Newswise — PHILADELPHIA — (March 13, 2017) — Scientists at The Wistar Institute, an international biomedical research leader in cancer, immunology and infectious diseases, have secured more than $4,720,000 million in research funds.

Ashani Weeraratna, Ph.D., Ira Brind Associate Professor and program leader of Wistar’s Tumor Microenvironment and Metastasis Program, was awarded a National Institutes of Health (NIH) grant of $2,173,125 over a period of five years. The grant will fund Weeraratna’s research on the effects of aging on tumor progression. Dormant tumor cells that have invaded distant sites can stay silent in a non-proliferative state for a long time, until microenvironmental conditions favor their outgrowth. Based on previous studies from the Weeraratna lab on the mechanisms of age-related changes in melanoma tumor microenvironment, the new project is aimed at identifying how the aging micronvironment can contribute to awakening the dormant metastasis and to the outbreak of metastatic disease.

• The Wistar Institute was awarded a grant from The Pew Charitable Trusts in the amount of $1 million over three years for the recruitment of three new faculty members at the assistant or associate professor levels. The addition of the new investigators will support the expansion of Wistar’s immunotherapy and vaccine programs designed to identify innovative preventive and treatment methods against emerging infectious diseases and cancer.

Qihong Huang, M.D., Ph.D., associate professor in Wistar’s Tumor Microenvironment and Metastasis Program, received three separate grants for his innovative research at Wistar.

The first is a NIH grant of $459,835 over two years to further develop circulating biomarkers for lung cancer. Previous research from Huang had identified a specific protein as a blood biomarker for non-small cell lung cancer. The grant will help validate the utility and accuracy of new biomarkers in assessing remission and predicting disease.

Another major focus of Huang’s research is to discover new molecular mechanisms that govern metastasis. A grant from the Elsa U. Pardee Foundation of $124,996 over one year will support research on the GABRA3 receptor, recently identified through a collaboration between Huang and Kazuko Kishikura, Ph.D., professor in Wistar’s Gene Expression and Regulation Program, as a critical regulator of breast cancer metastasis and as a potential therapeutic target. GABRA3 expression and function is regulated by a process called RNA editing that may control its role in cancer cell migration and invasion, so that modulation of RNA editing may present a novel therapeutic strategy.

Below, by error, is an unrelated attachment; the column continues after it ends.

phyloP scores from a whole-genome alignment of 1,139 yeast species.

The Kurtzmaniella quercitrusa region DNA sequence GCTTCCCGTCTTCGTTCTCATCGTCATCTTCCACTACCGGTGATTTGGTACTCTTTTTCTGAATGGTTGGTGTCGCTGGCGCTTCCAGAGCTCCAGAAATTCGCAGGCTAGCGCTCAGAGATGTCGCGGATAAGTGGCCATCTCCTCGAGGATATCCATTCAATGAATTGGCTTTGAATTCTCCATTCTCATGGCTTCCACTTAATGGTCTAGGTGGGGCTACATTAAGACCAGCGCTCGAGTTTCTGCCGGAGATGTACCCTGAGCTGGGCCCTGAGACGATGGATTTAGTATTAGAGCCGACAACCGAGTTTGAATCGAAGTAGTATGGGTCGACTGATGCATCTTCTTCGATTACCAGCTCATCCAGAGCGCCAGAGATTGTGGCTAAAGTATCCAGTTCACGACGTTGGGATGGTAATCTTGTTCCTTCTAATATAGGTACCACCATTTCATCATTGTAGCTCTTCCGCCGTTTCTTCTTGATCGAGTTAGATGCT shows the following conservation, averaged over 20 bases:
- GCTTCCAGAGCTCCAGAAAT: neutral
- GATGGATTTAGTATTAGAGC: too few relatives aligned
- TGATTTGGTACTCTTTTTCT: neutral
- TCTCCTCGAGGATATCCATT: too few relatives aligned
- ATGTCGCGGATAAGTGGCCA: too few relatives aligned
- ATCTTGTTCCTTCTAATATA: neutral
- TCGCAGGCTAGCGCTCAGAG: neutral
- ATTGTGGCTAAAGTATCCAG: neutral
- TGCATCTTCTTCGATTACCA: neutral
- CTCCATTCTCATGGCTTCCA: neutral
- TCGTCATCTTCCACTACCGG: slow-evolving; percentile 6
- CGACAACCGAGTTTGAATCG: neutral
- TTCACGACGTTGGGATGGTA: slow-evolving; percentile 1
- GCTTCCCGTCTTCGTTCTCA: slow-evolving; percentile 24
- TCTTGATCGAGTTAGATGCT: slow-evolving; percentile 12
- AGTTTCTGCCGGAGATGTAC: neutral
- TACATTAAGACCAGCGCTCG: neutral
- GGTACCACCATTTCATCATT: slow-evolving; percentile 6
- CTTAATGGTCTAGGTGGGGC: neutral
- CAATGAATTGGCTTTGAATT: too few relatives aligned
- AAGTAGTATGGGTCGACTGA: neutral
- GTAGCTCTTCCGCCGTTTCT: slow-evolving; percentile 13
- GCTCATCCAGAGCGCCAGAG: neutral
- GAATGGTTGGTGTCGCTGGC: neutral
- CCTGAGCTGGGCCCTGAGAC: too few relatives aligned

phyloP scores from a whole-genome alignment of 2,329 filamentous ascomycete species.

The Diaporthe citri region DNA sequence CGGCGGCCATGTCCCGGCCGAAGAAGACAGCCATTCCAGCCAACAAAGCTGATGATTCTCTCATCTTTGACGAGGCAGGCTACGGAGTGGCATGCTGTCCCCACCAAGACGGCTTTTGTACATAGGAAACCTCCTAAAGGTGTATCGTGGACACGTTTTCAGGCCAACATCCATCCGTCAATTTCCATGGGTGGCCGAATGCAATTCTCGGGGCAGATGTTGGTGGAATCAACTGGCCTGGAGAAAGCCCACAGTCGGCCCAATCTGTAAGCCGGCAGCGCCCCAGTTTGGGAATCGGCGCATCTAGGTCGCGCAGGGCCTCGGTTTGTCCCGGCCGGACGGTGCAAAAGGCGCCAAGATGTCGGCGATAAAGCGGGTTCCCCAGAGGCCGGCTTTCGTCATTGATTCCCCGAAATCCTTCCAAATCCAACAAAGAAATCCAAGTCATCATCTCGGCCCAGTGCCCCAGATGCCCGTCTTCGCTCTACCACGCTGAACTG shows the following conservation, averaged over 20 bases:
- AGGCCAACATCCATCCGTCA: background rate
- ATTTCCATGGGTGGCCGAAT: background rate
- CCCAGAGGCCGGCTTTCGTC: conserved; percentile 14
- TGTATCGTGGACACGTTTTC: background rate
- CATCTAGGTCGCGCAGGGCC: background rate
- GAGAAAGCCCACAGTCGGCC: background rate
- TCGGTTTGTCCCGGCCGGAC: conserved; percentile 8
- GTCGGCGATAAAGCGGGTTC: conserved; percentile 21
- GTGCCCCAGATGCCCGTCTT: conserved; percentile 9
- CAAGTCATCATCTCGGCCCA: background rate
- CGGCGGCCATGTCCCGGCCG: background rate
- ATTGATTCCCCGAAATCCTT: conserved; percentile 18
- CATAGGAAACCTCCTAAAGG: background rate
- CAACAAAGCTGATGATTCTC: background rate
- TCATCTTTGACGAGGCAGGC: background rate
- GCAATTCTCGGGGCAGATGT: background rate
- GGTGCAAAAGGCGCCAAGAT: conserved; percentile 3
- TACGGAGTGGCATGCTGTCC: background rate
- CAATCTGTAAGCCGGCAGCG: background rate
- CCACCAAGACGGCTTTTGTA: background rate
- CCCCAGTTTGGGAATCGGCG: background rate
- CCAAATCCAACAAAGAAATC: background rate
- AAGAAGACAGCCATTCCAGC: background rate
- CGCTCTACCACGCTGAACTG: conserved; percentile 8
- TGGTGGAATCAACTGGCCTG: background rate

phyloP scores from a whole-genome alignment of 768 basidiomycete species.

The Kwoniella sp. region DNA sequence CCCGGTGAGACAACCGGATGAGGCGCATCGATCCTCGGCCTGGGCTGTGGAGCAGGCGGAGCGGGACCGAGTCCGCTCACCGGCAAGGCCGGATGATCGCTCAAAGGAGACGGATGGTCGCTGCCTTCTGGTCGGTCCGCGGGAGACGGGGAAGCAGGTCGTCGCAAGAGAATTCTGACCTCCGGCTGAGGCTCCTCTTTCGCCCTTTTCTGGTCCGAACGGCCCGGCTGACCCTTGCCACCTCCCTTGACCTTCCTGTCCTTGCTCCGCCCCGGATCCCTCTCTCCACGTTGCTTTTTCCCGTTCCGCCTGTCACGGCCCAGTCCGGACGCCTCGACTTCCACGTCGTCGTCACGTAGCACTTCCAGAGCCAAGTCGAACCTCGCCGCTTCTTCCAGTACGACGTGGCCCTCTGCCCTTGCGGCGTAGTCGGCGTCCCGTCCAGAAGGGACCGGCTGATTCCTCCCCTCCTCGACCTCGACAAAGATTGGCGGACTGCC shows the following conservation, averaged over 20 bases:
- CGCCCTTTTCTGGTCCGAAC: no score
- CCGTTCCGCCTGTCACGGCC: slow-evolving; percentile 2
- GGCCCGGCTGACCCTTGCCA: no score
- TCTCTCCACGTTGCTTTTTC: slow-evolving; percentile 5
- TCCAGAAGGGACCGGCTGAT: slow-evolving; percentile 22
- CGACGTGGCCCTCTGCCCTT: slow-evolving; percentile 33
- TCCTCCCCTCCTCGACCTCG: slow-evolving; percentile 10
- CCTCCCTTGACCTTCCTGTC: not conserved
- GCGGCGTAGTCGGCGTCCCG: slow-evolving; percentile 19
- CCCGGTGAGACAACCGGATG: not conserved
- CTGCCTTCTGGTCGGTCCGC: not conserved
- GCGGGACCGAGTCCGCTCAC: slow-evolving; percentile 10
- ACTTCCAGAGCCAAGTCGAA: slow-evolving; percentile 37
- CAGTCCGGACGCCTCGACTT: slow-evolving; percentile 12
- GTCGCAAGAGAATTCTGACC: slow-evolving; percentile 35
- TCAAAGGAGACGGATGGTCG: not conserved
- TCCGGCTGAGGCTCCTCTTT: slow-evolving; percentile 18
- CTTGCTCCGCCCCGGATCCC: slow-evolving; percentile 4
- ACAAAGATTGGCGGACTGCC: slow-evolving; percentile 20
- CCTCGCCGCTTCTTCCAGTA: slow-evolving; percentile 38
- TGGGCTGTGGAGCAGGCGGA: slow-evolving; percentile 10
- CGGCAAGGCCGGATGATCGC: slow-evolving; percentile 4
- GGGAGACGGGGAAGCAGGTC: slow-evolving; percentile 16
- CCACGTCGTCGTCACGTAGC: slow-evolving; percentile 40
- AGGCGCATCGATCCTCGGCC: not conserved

The role of RNA editing in the metastatic progression of breast cancer is also the focus of another grant that was awarded to Huang by the PA Breast Cancer Coalition through the PA Breast and Cervical Cancer Research Initiative. This grant is in the amount of $50,000 for one year.

• Andrew Kossenkov, Ph.D., managing director of the Bioinformatics Facility, was awarded a NIH Research Specialist Award totaling $673,390 over five years. The Research Specialist Award is designed to support the research career of exceptional staff scientists that work within core facilities and shared resources and do not serve as independent investigators.

• Marie Ruth Webster, Ph.D., staff scientist in the Weeraratna laboratory, was awarded an NIH Pathway to Independence Award (K99) totaling $228,304 over two years, with an additional three years of funding following her transition to an independent researcher. The K99 award is a career transition award designed to support postdoctoral trainees on their path to becoming independent investigators. Webster’s research focuses on the role of Wnt signaling and epigenetic changes in the regulation of melanoma cell plasticity or the ability of a subset of melanoma cells to survive therapy by entering a slow-proliferating, senescent-like state, while retaining the ability to invade and ultimately form metastases.

Erica Stone, Ph.D., assistant professor in Wistar’s Translational Tumor Immunology Program, received a $10,500 grant for one year from BNY Mellon Wealth Management through the Martha W. Rogers Charitable Trust. Stone’s lab will investigate the mechanism of resistance to immune checkpoint inhibitors that are being used to treat patients with advanced melanoma.

###The Wistar Institute is an international leader in biomedical research with special expertise in cancer research and vaccine development. Founded in 1892 as the first independent nonprofit biomedical research institute in the United States, Wistar has held the prestigious Cancer Center designation from the National Cancer Institute since 1972. The Institute works actively to ensure that research advances move from the laboratory to the clinic as quickly as possible.